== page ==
The ads will appear in Politico’s widely read Morning Money newsletter and on digital and social media platforms. The campaign coincides with the arrival of credit union executives on Capitol Hill for the Credit Union National Association’s governmental affairs conference this week. 

The ads highlight several ways that large credit unions have far exceeded their statutory mission to serve individuals of modest means—from buying up taxpaying banks to purchasing naming rates to sports stadiums. They also call for a reexamination of the tax exemptions for these institutions.

In addition to the advertising campaign, will feature new blog posts that highlight the ways credit unions have outgrown their special treatment.

New Industry-Led Data Sharing Network to Offer Greater Security of Consumer Data 

Together with 11 of the nation’s largest banks, the Clearing House and Fidelity Investments last week announced a new data-sharing network intended to give consumers greater control over how their financial data is shared with third-party providers. The network will be operated by Akoya, a company previously owned by Fidelity, which has been spun off as an independent entity and is now owned jointly by those organizations. Access to the network will be open to the entire financial industry, including banks of all sizes.

Akoya’s secure application programming interface-based network effectively acts as a bridge between financial institutions and third-party data recipients, allowing data to be transferred in a safer, more transparent way than current methods like screen-scraping, which require third parties to retain bank customers’ login credentials to display account information.

“This is a major step forward in giving consumers control of their data and allowing them to share that data securely with third-party applications they want to use,” said Michael Corbat, CEO of Citigroup and chairman of the Clearing House. “Data security is a top priority for the industry, and bringing Akoya together with the Clearing House and its members will meaningfully advance the availability of a secure data sharing ecosystem while preserving customer choice.” Read more. For more information, contact ABA's Rob Morgan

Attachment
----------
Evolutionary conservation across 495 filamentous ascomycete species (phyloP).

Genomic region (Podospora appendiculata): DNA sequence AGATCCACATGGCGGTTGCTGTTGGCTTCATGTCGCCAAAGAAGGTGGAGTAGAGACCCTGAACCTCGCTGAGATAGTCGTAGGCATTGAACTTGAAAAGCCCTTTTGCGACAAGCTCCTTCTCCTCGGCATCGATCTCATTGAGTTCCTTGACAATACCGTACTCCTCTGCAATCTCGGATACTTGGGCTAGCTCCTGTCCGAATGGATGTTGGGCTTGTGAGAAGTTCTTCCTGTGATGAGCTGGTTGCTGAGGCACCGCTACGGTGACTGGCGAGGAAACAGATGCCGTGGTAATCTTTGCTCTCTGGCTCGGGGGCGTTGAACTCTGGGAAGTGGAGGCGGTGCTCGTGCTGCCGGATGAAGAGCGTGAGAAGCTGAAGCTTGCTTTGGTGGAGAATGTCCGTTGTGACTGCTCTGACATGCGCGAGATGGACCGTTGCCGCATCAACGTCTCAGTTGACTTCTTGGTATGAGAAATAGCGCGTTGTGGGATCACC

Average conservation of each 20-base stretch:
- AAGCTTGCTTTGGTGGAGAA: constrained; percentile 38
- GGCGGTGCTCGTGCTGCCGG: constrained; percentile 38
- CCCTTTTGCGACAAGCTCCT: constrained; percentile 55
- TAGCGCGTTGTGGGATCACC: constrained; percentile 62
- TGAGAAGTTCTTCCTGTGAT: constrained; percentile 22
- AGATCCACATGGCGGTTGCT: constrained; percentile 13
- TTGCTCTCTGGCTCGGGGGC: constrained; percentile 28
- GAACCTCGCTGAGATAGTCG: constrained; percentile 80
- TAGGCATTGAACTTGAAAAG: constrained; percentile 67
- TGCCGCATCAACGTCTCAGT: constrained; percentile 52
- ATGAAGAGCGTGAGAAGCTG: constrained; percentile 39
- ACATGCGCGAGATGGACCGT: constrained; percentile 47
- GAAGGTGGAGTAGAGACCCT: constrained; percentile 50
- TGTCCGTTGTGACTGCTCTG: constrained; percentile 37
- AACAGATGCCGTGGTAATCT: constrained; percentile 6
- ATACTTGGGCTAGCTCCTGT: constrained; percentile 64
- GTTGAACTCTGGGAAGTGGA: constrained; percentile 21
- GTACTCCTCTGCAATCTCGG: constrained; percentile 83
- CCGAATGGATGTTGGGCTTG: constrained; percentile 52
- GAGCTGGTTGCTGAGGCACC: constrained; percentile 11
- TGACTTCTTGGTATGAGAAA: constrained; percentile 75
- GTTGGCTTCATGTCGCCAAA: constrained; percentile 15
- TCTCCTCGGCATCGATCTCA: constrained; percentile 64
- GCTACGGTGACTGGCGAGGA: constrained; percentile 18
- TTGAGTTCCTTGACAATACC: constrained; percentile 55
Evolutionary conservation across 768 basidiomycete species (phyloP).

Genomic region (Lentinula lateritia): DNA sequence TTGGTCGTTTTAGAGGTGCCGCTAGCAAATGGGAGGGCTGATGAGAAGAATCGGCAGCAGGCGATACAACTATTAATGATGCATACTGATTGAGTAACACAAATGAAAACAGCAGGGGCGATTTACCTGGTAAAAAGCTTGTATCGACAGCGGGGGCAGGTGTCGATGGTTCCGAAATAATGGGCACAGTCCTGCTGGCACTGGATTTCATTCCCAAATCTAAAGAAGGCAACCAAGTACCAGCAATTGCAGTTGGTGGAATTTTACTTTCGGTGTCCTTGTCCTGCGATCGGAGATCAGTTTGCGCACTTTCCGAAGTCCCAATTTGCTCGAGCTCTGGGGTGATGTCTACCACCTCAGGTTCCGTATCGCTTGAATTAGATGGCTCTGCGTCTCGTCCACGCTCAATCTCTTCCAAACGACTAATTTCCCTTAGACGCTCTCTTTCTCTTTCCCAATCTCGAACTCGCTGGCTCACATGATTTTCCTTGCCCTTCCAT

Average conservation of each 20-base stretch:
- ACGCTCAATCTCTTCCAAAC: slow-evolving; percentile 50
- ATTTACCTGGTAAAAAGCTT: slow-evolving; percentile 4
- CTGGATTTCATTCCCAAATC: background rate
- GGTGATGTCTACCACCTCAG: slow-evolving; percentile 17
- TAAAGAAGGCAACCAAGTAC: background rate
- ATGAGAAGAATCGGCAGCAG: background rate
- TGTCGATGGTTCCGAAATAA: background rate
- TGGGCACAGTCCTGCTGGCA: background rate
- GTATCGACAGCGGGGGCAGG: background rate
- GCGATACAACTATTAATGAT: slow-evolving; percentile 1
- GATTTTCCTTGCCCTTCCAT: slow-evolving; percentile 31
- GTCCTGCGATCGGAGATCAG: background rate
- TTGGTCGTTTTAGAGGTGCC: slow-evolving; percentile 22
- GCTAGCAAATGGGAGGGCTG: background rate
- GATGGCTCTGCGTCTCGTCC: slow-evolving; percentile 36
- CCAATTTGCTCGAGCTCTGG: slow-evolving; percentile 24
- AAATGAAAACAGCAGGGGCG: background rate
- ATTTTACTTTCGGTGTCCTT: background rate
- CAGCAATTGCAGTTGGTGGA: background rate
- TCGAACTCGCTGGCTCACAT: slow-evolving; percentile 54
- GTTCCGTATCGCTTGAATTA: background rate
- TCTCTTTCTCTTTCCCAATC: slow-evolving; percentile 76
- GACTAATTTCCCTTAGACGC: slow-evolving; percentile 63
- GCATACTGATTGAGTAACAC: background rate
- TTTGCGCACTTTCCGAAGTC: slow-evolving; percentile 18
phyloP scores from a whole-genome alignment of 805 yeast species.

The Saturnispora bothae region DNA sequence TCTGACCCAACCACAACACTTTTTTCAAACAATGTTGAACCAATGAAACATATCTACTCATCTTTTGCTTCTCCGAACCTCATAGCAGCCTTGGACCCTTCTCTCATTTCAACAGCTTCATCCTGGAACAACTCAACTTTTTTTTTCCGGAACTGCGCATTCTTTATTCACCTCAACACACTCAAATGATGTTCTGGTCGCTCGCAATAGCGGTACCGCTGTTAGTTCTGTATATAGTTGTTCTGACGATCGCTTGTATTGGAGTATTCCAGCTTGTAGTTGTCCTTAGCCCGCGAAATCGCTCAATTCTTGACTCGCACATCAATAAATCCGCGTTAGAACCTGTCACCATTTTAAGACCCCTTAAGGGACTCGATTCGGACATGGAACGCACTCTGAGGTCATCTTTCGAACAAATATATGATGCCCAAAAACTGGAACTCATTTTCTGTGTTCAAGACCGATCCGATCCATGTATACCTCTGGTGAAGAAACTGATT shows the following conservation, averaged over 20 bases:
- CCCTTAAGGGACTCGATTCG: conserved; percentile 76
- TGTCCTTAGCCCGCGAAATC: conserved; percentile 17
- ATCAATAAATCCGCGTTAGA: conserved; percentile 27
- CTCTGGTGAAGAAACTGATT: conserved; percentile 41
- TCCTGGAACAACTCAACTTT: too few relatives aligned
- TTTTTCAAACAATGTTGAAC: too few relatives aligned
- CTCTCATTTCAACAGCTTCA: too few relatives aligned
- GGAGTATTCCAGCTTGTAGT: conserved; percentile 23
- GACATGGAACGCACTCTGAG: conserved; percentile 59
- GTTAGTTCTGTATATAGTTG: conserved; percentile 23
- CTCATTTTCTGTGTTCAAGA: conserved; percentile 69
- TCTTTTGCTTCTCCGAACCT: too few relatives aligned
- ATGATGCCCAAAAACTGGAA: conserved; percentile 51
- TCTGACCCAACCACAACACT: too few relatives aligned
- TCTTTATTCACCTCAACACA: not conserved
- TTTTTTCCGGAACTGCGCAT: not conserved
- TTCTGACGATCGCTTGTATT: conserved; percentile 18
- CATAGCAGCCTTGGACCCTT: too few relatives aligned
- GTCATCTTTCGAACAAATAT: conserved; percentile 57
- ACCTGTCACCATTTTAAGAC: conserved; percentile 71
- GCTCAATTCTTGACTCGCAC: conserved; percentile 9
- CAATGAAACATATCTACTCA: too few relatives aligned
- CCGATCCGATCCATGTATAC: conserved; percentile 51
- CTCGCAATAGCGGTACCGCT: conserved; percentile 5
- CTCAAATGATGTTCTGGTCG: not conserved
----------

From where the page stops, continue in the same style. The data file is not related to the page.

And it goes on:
Podcast: How a Community Banker Helped a City Discover Modern Architecture

With just 44,000 residents, how did the town of Columbus, Ind., become one of the nation’s leading architectural destinations—ranked sixth of all U.S. cities for architectural innovation and design by the American Institute of Architects? The answer: a community bank president named J. Irwin Miller.

On the latest episode of the ABA Banking Journal Podcast, sponsored by Franklin Madison, historian and biographer Nancy Kriplen shares the story of how Miller—the head of both the family-owned Irwin Union Bank and the Fortune 500 diesel engine manufacturer Cummins—revitalized Columbus in the 20th century by recruiting some of the world’s most accomplished modern architects to design buildings there. Architects with credits in Columbus include Eliel Saarinen and his son Eero, Harry Weese, Cesar Pelli, Robert Venturi, I.M. Pei, Kevin Roche and Robert A.M. Stern.

Kriplen discusses Miller’s role in hiring Eero Saarinen—best known for buildings like the Gateway Arch and the Dulles International Airport terminal—to design the Irwin Union Bank headquarters in 1954, which is considered one of the earliest open-concept bank buildings. She also speaks to his commitment as a community banker to local ownership and investment. Listen to this episode.

Marketing ICS and CDARS to South Dakota Public Funds

So your bank is ready to go to market to public funds managers with ICS, the Insured Cash Sweep® service, and CDARS. Now what?